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1876 Inducible Knockout of HMGN1 in an In Vivo xenograft Model Reduces Down Syndrome Leukemic Burden and Increases Survival Outcomes

Program: Oral and Poster Abstracts
Session: 603. Oncogenes and Tumor Suppressors: Poster II
Hematology Disease Topics & Pathways:
Leukemia, ALL, Diseases, cell division, Biological Processes, Technology and Procedures, Lymphoid Malignancies, gene editing, imaging
Sunday, December 6, 2020, 7:00 AM-3:30 PM

Elyse C Page, BSc1,2*, Susan L Heatley, PhD, MEd1,3,4*, Paul Q Thomas, PhD5,6* and Deborah L White, PhD, FFSc(RCPA)1,2,4,5,7,8

1Cancer Program, Precision Medicine Theme, South Australian Health and Medical Research Institute (SAHMRI), Adelaide, SA, Australia
2School of Biological Sciences, The University of Adelaide, Adelaide, SA, Australia
3Faculty of Health and Medical Sciences, The University of Adelaide, Adelaide, SA, Australia
4Australian and New Zealand Childrens Haematology/Oncology Group (ANZCHOG), Melbourne, Australia
5Adelaide Medical School, The University of Adelaide, Adelaide, SA, Australia
6Precision Medicine Theme, South Australian Health & Medical Research Institute, Adelaide, SA, Australia
7Australasian Leukaemia and Lymphoma Group (ALLG), Melbourne, Australia
8Beat Cancer Project, PRF, SA Cancer Council, Adelaide, Australia


Down Syndrome (DS) patients are at high risk of developing hematological malignancies and ~10% are born with a pre-leukemic disorder characterised by the overproduction of immature megakaryoblasts. Children with DS have a 20-fold increased risk of developing acute lymphoblastic leukemia (ALL) of which 60% are associated with high expression of cytokine receptor like factor 2 (CRLF2) and of these, ~9% acquire the aggressive CRLF2 p.F232C mutation. DS-ALL children also experience high treatment toxicity and high relapse rates compared to non-DS leukemia patients. Genes on chromosome 21 including the high mobility group nucleosome-binding domain-containing protein 1 (HMGN1) are likely to play a role in DS leukemogenesis and may be targets for a personalized treatment approach. We aimed to determine if HMGN1 is necessary for leukemic cell proliferation using an inducible CRISPR/Cas9 guide (g)RNA murine xenograft model.


A DS leukemic cell line model was created using the human trisomy 21 megakaryoblastic SET-2 cell line harboring JAK2 p.V617F; the only trisomy 21 leukemic cell line currently available. SET-2 cells were transduced with CRLF2 p.F232C to model an aggressive DS-ALL mutation. NOD.Cg-Prkdcscid,Il2rgtm1Wjl/Szj (NSG) mice were each injected with 3x105 SET-2 CRLF2 p.F232C CRISPR/Cas9 cells expressing luciferase in 3 groups; Cas9 only control, HMGN1 gRNA, or JAK2 positive control gRNA.

Doxycycline was administered post leukemic engraftment to induce the gRNAs and create a knockout (KO) and leukemic burden was monitored by bioluminescent imaging (BLI) twice weekly for the remainder of the experiment. Once Cas9 control mice became moribund, they were culled along with 50% of the JAK2 or HMGN1 KO mice and complete blood counts were performed. Bone marrow (BM), spleen and liver sections were stained with hematoxylin and eosin (H&E) and survival analysis was carried out for remaining JAK2 or HMGN1 KO mice. RQ-PCR was used to detect HMGN1 expression levels in KO mice organs at endpoint and DNA was extracted from cells harvested from each organ to undertake a gene editing analysis.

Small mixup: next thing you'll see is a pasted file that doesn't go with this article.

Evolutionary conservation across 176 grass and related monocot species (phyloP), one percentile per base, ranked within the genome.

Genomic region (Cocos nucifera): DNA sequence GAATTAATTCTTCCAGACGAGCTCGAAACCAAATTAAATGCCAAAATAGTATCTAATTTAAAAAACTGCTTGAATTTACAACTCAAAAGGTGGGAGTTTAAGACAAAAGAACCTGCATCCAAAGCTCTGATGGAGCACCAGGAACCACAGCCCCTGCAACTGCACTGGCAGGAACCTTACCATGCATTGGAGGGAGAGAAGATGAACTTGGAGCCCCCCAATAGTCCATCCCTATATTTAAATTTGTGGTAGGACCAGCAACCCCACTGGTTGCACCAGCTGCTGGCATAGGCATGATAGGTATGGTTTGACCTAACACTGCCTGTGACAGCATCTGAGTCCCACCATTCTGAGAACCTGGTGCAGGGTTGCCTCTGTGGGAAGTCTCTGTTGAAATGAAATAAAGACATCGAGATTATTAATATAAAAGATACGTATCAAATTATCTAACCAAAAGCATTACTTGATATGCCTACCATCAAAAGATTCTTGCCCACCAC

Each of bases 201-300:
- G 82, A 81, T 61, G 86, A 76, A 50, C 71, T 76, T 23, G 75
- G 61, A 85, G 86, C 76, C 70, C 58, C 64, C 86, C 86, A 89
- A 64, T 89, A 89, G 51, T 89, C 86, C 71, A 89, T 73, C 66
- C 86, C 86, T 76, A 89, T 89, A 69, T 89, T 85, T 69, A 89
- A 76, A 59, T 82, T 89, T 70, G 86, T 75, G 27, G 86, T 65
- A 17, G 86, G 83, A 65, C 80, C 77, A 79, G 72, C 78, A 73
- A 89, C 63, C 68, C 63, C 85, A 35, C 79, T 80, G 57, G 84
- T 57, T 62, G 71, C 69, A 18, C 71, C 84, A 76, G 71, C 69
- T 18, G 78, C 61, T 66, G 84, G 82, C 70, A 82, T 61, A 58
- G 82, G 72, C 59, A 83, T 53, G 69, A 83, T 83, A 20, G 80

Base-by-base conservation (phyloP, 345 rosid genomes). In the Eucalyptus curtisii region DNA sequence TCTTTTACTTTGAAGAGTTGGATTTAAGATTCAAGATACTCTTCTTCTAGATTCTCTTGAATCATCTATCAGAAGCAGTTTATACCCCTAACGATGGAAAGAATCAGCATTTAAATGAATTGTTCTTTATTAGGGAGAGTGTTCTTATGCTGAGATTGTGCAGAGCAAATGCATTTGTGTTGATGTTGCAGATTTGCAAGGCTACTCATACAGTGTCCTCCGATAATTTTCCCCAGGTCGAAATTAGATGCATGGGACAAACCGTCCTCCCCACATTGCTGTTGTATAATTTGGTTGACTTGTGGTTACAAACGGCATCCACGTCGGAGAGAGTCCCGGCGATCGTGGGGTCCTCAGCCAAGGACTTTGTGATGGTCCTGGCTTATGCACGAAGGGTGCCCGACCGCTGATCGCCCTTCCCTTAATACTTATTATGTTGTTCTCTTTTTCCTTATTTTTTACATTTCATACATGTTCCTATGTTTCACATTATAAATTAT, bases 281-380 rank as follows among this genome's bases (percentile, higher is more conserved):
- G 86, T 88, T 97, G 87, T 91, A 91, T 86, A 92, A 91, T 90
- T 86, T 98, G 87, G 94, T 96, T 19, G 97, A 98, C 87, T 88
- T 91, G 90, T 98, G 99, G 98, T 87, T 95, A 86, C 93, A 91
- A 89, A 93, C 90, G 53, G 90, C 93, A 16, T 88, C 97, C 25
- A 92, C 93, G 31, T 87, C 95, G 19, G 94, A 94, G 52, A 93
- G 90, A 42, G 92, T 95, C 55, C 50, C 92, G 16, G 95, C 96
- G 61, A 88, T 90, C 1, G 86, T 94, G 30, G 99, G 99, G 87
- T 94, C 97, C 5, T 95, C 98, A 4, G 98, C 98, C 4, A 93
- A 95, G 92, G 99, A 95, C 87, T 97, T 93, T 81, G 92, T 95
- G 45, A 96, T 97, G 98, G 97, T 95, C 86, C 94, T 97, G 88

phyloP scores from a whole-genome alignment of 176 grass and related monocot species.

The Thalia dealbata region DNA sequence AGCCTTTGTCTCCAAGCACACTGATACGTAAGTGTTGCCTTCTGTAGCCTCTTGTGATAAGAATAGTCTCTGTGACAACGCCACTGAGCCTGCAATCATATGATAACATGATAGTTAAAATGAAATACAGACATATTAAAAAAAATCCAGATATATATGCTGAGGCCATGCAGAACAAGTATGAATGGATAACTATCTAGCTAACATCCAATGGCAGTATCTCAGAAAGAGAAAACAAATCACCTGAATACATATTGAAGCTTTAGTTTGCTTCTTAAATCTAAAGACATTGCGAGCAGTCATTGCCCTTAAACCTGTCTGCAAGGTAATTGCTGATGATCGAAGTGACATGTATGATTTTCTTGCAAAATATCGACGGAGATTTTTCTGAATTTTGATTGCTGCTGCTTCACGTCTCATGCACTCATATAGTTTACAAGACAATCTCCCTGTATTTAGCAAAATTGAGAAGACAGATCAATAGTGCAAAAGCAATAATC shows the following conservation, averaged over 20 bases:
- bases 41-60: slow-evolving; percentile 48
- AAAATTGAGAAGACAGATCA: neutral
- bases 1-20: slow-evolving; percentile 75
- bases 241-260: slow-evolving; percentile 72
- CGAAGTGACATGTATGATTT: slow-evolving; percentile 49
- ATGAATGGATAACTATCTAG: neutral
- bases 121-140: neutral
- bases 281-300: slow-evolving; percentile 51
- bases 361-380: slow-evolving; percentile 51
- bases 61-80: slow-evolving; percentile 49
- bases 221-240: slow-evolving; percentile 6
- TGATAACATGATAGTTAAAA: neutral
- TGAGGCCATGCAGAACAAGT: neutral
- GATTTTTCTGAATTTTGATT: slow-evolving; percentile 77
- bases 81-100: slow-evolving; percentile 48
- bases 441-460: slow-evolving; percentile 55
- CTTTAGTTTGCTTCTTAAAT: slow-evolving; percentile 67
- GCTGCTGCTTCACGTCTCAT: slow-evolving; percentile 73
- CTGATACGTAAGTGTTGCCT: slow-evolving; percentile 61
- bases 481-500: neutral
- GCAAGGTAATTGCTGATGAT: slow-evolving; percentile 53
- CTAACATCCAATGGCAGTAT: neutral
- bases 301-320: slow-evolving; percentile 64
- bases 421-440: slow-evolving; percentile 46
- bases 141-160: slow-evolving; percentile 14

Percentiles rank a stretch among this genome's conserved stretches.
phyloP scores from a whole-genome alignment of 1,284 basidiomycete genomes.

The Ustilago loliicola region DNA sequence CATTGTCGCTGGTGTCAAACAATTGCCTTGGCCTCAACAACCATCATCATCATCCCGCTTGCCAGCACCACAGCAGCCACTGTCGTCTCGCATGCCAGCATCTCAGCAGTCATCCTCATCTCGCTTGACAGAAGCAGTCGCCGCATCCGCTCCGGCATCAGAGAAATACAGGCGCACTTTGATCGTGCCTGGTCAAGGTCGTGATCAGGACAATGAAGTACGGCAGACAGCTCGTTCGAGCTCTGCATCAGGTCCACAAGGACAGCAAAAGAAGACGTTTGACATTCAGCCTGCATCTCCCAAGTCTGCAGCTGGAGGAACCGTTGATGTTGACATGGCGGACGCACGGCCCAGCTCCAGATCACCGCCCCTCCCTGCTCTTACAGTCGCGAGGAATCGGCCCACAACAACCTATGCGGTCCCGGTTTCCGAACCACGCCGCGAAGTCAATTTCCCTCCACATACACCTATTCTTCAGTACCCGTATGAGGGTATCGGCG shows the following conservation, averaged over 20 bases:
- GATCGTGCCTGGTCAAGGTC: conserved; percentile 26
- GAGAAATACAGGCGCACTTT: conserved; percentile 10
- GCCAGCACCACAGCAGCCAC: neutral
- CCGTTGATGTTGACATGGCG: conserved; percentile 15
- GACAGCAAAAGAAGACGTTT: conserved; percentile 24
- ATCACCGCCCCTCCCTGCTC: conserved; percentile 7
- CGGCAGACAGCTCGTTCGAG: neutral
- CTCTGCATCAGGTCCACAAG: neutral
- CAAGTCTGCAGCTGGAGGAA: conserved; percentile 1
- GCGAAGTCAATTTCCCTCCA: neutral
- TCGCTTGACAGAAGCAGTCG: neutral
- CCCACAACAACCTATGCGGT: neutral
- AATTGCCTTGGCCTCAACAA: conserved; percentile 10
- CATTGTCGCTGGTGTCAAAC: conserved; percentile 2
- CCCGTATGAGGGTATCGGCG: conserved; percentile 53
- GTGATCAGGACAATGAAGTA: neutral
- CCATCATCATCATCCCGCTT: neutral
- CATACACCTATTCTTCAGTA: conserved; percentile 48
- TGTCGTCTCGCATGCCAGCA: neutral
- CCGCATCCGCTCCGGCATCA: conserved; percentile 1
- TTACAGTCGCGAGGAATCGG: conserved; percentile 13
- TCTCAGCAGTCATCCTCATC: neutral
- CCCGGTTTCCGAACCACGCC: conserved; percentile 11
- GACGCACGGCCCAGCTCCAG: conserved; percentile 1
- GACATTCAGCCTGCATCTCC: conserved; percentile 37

Leukemic engraftment in mouse BM was observed 10 days post transplant with a radiance signal of ~1 x 104p/s/cm2/sr, therefore gRNAs were induced on day 11. On day 20, a significant reduction in tumor burden was detected in JAK2 and HMGN1 KO mice compared to Cas9 control mice (Fig. 1, Cas9: 8.4x105±1.7x105; JAK2 KO: 2.7x104±8.9x103; HMGN1 KO: 1.5x105±1.7x104 p/s/cm2/sr, prone: p<0.001, supine: p=0.005).

Blood counts at day 35 indicated similar white cell counts across Cas9, JAK2 and HMGN1 KO mice, however, the Cas9 mice demonstrated thrombocytopenia and anemia (platelet count: 705±43 K/µL, HCT: 22.5±2%) which was rescued in JAK2 and HMGN1 KO mice (JAK2 KO platelet count: 3046±775 K/µL, p<0.001; HCT: 47±6.8%, p=0.002; HMGN1 KO platelet count: 1503±83 K/µL, p<0.001; HCT: 38±3.4%, p=0.004). JAK2 and HMGN1 KO mice had reduced spleen weight (JAK2 KO: 46±2 mg, p=0.019; HMGN1 KO: 51±6 mg, p=0.046; Cas9: 81±7 mg) and liver weight compared to Cas9 control mice.

Megakaryoblast infiltration identified with H&E staining was evident in the BM, spleen and liver of Cas9 control mice, whereas megakaryoblasts were not observed in JAK2 or HMGN1 KO mice organs. Similarly, RQ-PCR demonstrated a 24% decrease in HMGN1 expression in the BM, 99% in the spleen and 92% in the liver; and a 38% decrease in JAK2 expression in the BM, 99% in the spleen and 70% in the liver of HMGN1 and JAK2 KO mice respectively compared to Cas9 control mice.

Significantly, survival analysis of the remaining JAK2 and HMGN1 KO mice indicated a substantial survival advantage from 35 days (Cas9) to 62 and 56 days respectively for JAK2 and HMGN1 KO mice (p=0.0009).


Our CRISPR/Cas9 DS leukemic xenograft HMGN1 KO model demonstrates the important role of HMGN1 in CRLF2 p.F232C DS leukemia. Significantly, HMGN1KO decreased the leukemic burden of mice to the same extent as the JAK2 (SET-2 driver gene) KO. The HMGN1 KO mitigated ALL phenotypes including hepatosplenomegaly, anemia and thrombocytopenia, preventing leukemic progression and resulting in a significant survival advantage over Cas9 control mice. As HMGN1 has a distinct role in proliferation and survival of DS leukemic cells, it is a potential candidate for targeting with a pharmacological inhibitor as a personalized treatment for DS leukemia patients.

Disclosures: White: Bristol-Myers Squibb: Honoraria, Research Funding; Amgen: Honoraria.

*signifies non-member of ASH